Water & Human Ecology   1 comment

I recently attended the 18th conference of the Society for Human Ecology, an international & interdisciplinary group, on “Human Responsibility & Environmental Change: Planning, Process, & Policy.” It was the first time for me to participate in a meeting sponsored by this body, & at the very first event I found myself at a table with a cultural geographer from India studying a river in Japan, a soil chemist from Saudi Arabia, an urban geographer from NY working on the “ecopolis” & Asian cities,  a psychologist from Northwestern studying “environmental epiphanies,” & an ethnobiologist from Brazil studying the fisheries.

A number of speakers addressed issues of water. The first keynote, on “Water & Cities: Their Uncertain Future Human Ecology,” by Ian Douglas of the University of Manchester, dealt with matters of private rights & public access to fresh water. Ranging from agricultural runoff problems in his home in England (“There’s a lot of stuff going through those pigs, getting out, & entering the water supply”) to related concerns in Jordan, Tunisia, Rome, Gaza, as well as “the great Libyan man-made river project,” Douglas touched on a variety of disturbing facts: 1 in 8 people lack access to clean water; 98% of water-related deaths occur in developing countries; “climate change is aggravating this situation.” The key question of this keynote: “Who owns the water cycle?”

Near the end of his presentation, Douglas shared a table that placed Los Angeles as the #1 city in the world with water problems worsening due to climate change. As my own contribution to the conference was titled “Strange Waters: Paradox on the Los Angeles River,” Douglas’s table held much interest for me. This was especially true given the keynote conclusion: that scholars concerned with the environment “must step outside of their current boxes, silos, & paradigms, … get outside of your scholarly comfort zones.” I too was urging a measure of intellectual discomfort, suggesting that the L.A. River was paradoxically a river & not:

Running 51 miles from concrete headwaters through the heart of one of the most paved and populated places on earth and emptying into the Pacific at its engineered mouth in Long Beach, the L.A. River is a study in paradox. Perhaps better than any other stream in the United States, it makes plain that an obtuse question worthy of Heraclitus—When is a river not a river?—is more than a philosophical conundrum. For the ancient Greek thinker, flowing water was an opportunity to consider a fundamental paradox of reality: things constantly change, including human beings, even though forms seem to stay the same: “We step and do not step into the same rivers; we are and are not.”[1] Paradox—etymologically, thinking in a manner that moves one beyond convention or orthodoxy—entails an unbelievable or even absurd contradiction that nonetheless enables one a glimpse of something true. The Los Angeles River, by both being a river and by not being a river, poses a host of questions about our understanding of natural phenomena: questions about being and meaning; about what we call “the environment”; political and societal questions; and questions about the ecological and economic future of cities.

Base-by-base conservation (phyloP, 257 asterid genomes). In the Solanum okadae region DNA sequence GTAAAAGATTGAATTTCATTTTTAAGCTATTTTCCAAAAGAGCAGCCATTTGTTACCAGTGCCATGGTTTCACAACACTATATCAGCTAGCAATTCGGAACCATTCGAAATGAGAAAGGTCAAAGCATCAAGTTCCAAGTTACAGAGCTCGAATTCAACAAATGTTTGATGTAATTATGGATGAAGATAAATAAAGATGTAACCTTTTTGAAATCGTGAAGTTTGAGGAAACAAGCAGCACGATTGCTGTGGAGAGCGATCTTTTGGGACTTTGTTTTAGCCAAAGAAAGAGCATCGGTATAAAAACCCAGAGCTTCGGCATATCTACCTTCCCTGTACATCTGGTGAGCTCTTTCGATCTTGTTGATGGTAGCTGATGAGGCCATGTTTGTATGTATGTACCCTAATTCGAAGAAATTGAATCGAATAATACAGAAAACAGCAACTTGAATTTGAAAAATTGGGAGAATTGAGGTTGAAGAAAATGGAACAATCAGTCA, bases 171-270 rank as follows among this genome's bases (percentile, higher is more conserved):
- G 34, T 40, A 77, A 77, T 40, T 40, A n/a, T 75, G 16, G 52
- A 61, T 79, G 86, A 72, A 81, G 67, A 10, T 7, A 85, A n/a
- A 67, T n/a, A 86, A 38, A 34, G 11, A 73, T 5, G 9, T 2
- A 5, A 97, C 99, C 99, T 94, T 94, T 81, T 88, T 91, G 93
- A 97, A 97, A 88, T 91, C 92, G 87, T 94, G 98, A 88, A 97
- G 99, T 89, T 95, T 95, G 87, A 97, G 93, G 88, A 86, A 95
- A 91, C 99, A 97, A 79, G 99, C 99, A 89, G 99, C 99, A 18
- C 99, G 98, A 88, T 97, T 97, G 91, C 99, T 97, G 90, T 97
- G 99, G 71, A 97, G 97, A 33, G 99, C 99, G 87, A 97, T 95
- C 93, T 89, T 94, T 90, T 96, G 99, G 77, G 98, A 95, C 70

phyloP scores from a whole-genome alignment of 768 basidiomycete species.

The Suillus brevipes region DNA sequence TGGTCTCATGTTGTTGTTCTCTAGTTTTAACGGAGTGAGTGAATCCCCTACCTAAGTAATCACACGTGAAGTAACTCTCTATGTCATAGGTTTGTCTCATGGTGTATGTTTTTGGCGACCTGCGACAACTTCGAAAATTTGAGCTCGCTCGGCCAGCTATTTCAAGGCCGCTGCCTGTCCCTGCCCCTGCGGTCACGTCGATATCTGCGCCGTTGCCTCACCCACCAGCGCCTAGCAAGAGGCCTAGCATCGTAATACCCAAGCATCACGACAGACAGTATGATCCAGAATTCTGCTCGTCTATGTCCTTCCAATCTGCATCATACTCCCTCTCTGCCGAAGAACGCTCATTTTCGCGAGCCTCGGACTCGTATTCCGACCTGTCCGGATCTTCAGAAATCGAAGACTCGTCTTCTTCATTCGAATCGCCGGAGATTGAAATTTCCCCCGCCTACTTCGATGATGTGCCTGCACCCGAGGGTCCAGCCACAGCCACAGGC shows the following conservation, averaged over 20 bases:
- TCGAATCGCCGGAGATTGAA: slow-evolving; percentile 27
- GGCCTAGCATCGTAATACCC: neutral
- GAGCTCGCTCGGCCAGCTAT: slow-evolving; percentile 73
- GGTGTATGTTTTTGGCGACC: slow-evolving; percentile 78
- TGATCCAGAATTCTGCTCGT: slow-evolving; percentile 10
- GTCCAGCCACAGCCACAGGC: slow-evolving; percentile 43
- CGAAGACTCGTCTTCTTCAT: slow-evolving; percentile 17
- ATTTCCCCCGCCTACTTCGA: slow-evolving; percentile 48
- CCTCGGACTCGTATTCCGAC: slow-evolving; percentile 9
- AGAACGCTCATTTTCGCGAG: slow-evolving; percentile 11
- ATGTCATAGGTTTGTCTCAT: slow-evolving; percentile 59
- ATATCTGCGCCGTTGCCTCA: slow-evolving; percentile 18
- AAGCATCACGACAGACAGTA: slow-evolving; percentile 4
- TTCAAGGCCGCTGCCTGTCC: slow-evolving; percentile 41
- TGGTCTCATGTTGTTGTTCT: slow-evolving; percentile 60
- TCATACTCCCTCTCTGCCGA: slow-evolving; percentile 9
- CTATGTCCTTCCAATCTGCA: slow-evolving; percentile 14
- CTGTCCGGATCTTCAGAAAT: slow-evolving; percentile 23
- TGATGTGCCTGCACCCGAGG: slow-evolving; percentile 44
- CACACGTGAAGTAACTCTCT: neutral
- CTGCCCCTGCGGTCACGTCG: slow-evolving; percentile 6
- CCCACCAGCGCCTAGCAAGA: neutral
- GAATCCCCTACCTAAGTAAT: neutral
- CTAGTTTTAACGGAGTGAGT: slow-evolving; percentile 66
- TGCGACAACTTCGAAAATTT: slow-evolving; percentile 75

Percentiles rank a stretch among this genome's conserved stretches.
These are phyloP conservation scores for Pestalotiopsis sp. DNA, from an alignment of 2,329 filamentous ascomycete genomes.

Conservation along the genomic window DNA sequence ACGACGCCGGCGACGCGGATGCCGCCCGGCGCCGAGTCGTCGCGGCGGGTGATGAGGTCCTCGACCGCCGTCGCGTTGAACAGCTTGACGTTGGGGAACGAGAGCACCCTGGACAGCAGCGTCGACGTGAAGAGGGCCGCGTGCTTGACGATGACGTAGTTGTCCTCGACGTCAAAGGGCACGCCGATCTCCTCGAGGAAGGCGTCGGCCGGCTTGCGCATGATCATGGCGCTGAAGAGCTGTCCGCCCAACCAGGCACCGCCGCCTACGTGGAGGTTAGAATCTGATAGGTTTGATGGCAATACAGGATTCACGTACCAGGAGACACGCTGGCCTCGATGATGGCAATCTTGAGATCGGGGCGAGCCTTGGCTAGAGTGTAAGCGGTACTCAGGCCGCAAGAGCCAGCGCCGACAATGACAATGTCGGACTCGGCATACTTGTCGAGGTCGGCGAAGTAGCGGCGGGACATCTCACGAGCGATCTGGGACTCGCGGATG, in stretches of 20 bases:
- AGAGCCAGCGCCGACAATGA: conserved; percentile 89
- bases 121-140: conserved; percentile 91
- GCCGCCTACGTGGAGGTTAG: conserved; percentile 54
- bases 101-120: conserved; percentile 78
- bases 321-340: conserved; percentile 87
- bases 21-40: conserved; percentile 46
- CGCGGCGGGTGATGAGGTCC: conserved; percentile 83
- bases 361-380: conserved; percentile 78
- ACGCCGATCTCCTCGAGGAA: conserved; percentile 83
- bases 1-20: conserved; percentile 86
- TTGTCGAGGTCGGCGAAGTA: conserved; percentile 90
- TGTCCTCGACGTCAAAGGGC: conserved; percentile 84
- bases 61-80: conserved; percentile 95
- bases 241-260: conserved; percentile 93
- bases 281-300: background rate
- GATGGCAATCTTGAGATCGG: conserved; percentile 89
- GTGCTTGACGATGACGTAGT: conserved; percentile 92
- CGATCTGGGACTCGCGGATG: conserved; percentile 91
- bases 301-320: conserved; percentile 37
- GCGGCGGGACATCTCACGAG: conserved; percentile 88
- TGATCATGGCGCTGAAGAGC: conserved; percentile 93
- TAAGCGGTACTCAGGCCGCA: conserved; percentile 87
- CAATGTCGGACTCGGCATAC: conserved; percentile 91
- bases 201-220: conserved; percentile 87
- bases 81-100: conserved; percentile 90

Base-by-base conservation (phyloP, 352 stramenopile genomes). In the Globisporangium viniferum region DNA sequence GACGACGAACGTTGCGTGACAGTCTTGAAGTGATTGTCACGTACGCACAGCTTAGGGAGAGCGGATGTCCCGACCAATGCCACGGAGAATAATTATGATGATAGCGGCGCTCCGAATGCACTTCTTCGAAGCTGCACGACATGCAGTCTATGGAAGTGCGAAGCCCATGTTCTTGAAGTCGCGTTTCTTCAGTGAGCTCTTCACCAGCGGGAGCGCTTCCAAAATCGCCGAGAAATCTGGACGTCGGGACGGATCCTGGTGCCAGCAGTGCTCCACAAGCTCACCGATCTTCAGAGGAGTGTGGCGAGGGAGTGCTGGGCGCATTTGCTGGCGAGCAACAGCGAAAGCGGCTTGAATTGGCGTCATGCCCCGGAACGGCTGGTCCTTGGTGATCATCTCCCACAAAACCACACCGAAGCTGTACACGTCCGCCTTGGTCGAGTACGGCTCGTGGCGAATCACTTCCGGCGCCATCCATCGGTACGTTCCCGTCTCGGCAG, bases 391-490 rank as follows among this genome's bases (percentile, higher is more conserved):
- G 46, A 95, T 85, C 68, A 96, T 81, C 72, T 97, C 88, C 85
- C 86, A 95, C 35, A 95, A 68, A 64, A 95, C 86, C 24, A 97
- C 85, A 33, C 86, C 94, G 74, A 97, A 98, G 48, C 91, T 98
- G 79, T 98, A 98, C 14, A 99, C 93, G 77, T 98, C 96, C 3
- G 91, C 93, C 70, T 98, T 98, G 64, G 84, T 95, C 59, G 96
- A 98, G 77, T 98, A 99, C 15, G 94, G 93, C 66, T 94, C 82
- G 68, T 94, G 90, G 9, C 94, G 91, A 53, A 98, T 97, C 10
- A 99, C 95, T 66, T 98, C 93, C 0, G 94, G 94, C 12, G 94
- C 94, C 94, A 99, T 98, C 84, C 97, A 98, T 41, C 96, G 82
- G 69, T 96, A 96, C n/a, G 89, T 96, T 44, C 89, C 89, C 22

[1] Heraclitus, Fragment 49a (Robinson 35). Cf. The Meaning of Rivers 28-29.

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Posted April 26, 2011 by the meaning of rivers in Uncategorized

One response to “Water & Human Ecology

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  1. Scott, thank you for your contributions to our rivers! I’d like to invite your readers to learn more about the amazing Los Angeles River through the website for our documentary film, ROCK THE BOAT: There’s a River in LA?! http://www.rocktheboatfilm.com We are in post-production and working towards completing the film this year. Our film in part follows the efforts of George Wolfe via his kayaking expedition that helped keep the river covered under the Clean Water Act, but also touches on many issues such as the water crisis, the importance of our watershed as a whole, and the ways in which people are beginning to re-imagine both our river, and our overall connection to nature. Thank you again! Heather

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